Tag Archives: cli

Updating firewall rules with netsh

I needed to adjust the scope of a built-in firewall rule in a couple of servers, restricting the remote IPs to a list of UVM subnets in CIDR notation. The netsh documentation describes the syntax for a list as comma-separated values (no spaces). But I kept getting errors with the command:

netsh advfirewall firewall set rule name="Windows Internet Naming Service (WINS) (NB-Name-UDP-In)" remoteip=",,"

Finally, I actually read the error message:

For ‘set’ commands, the ‘new’ keyword must be present and must not be the last argument provided.

And the related part of the usage text:

Values after the new keyword are updated in the rule.  If there are no values, or keyword new is missing, no changes are made.

One little three-letter keyword was all I needed:

netsh advfirewall firewall set rule name="Windows Internet Naming Service (WINS) (NB-Name-UDP-In)" new remoteip=",,"


Listing parent of AD object in PowerShell

Recently, I wanted to provide a client with a list of groups that related to some work he was doing. I wanted the group names as well as their location with AD. Although I often use the ds* commands or excellent ADfind tool for this type of task, I had been working in PowerShell on another project, so I decided to use the PowerShell ActiveDirectory module.

The Get-ADGroup Cmdlet pulled out the groups easily enough, but the there wasn’t a property representing the group object’s parent, nor is there an LDAP property that I could request (AFAIK). The object’s parent is contained within the DistinguishedName (DN) property, though.

For a group with the following DN:

CN=FOO-FileServices Administrators,OU=FOO,OU=Departments,DC=uvm,...

I just need to strip off the CN. I could split the DN on commas, remove the first element, and then reassemble what’s left to get the parent. I also needed to avoid splitting on an LDAP-escaped comma where a value actually contains a comma (e.g., CN=).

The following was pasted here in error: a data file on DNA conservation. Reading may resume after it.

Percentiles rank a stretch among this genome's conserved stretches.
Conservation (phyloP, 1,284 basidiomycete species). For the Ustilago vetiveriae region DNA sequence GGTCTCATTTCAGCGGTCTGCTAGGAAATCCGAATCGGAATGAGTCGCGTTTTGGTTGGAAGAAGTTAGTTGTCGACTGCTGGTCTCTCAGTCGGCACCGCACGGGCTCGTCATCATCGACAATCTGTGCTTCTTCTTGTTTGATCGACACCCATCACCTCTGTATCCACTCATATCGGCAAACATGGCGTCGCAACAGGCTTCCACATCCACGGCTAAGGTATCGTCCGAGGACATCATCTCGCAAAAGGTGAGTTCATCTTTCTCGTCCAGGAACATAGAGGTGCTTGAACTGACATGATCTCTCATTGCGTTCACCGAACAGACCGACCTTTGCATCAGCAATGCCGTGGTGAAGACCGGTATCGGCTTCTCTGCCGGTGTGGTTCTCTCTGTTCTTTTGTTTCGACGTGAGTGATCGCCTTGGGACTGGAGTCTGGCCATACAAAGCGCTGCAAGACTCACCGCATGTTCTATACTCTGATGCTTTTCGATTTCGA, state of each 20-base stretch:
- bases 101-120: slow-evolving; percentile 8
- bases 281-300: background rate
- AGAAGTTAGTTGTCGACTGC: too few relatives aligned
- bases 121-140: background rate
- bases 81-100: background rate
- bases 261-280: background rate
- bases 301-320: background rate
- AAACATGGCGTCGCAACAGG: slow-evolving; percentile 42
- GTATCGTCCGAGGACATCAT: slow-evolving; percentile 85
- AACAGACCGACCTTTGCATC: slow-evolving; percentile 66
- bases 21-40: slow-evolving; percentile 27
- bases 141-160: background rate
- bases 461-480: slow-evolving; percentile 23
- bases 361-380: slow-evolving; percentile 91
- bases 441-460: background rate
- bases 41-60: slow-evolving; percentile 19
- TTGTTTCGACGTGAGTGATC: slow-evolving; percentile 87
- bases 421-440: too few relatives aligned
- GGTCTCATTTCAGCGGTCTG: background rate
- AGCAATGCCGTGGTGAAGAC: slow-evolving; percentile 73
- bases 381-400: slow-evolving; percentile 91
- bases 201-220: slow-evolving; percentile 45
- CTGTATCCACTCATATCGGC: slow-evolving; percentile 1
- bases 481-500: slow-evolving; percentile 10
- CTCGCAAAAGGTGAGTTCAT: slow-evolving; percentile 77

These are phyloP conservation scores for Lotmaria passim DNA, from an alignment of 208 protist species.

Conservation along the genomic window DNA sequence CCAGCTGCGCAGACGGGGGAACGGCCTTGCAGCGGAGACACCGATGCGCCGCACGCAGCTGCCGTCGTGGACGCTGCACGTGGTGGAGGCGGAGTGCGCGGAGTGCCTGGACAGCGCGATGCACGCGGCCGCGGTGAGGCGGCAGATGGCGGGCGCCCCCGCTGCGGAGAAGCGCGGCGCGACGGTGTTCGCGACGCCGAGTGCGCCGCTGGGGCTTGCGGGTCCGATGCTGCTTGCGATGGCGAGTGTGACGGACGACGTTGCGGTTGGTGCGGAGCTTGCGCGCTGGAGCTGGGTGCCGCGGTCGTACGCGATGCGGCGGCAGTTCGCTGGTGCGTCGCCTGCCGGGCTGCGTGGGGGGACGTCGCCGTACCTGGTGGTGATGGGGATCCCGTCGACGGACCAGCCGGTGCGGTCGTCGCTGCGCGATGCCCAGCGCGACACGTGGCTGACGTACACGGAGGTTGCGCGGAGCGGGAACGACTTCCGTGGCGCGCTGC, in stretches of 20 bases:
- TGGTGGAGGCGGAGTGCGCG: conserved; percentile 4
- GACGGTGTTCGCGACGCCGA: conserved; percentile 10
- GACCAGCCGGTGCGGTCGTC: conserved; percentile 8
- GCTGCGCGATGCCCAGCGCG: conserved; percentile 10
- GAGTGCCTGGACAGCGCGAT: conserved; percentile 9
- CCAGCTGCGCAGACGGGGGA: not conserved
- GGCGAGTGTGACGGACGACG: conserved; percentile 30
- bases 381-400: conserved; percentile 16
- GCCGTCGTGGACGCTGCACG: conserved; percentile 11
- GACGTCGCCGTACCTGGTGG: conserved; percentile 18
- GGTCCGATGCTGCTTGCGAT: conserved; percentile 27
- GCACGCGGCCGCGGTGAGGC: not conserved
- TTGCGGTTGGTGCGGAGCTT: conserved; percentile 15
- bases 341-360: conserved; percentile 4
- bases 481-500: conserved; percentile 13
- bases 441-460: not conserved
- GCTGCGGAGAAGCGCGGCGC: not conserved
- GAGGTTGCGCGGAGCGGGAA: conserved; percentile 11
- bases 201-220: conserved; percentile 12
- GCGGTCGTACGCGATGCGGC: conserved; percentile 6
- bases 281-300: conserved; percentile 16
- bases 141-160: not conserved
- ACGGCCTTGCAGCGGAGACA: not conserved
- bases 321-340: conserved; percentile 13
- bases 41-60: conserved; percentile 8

PS> $dn -split '(?<![\\]),'

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re-enabling ESET NOD32

ESET has fixed the problem that caused widespread system hangs. If you followed my instructions to disable NOD32, you can re-enable it by repeating those steps and changing one word: replace disabled with auto.

To recapitulate:

1. Boot into safe mode

2. In either the Run dialog or the Vista Start Menu search box, type the following:

cmd /k "sc config ekrn start= auto"

(Please note that the space after start= is required; goodness knows why…)



3. Watch for the success message, and reboot.

ESET NOD32 making many systems hang

I’ve spent most of the day trying identify a systematic way to work around the campus antivirus solution, which is causing widespread system hangs. Our vendor has tentatively identified a problematic recent update, and is recommending that affected users temporarily disable the Eset Service service until a patch is available.

Disabling ESET NOD32 / ekrn Service.

If your system become unresponsive, in most cases soon after logging into the system, you may be affected. Please follow these instructions to disable the ESET service:

1. Restart your system in safe mode

2. In either the Run command ( Start->Run or [Windows Key]+R)



OR in the Vista Start menu search box…



3. …Enter the command below

cmd /k "sc config ekrn start= disabled"

(Please note that the space after start= is required; goodness knows why…)


4. Watch for the success message:



Reboot and stay tuned to your friendly neighborhood technical support resources for updates.

PS. for what it’s worth, here’s my current ESET version info, which hangs my system.


CLI configuration of network interfaces

I like GUIs, but I also like getting things done via the command line. I was hunting around to see if there was a way to change the MTU setting for my NICs without having to edit the registry, and I found that the netsh interfaces context exposes this attribute:

netsh interface ipv4 show subinterfaces
netsh interface ipv4 set subinterface "Local Area Connection" mtu=1500 store=persistent

I used this to change the MTU for my Wifi and Ethernet interfaces from 1300 — Cisco’s preferred setting from Win9x days — back to the Windows default. And now the performance problem I was having yesterday has been resolved. :-)

[ via http://www.annoyances.org/exec/forum/winvista/t1158155937]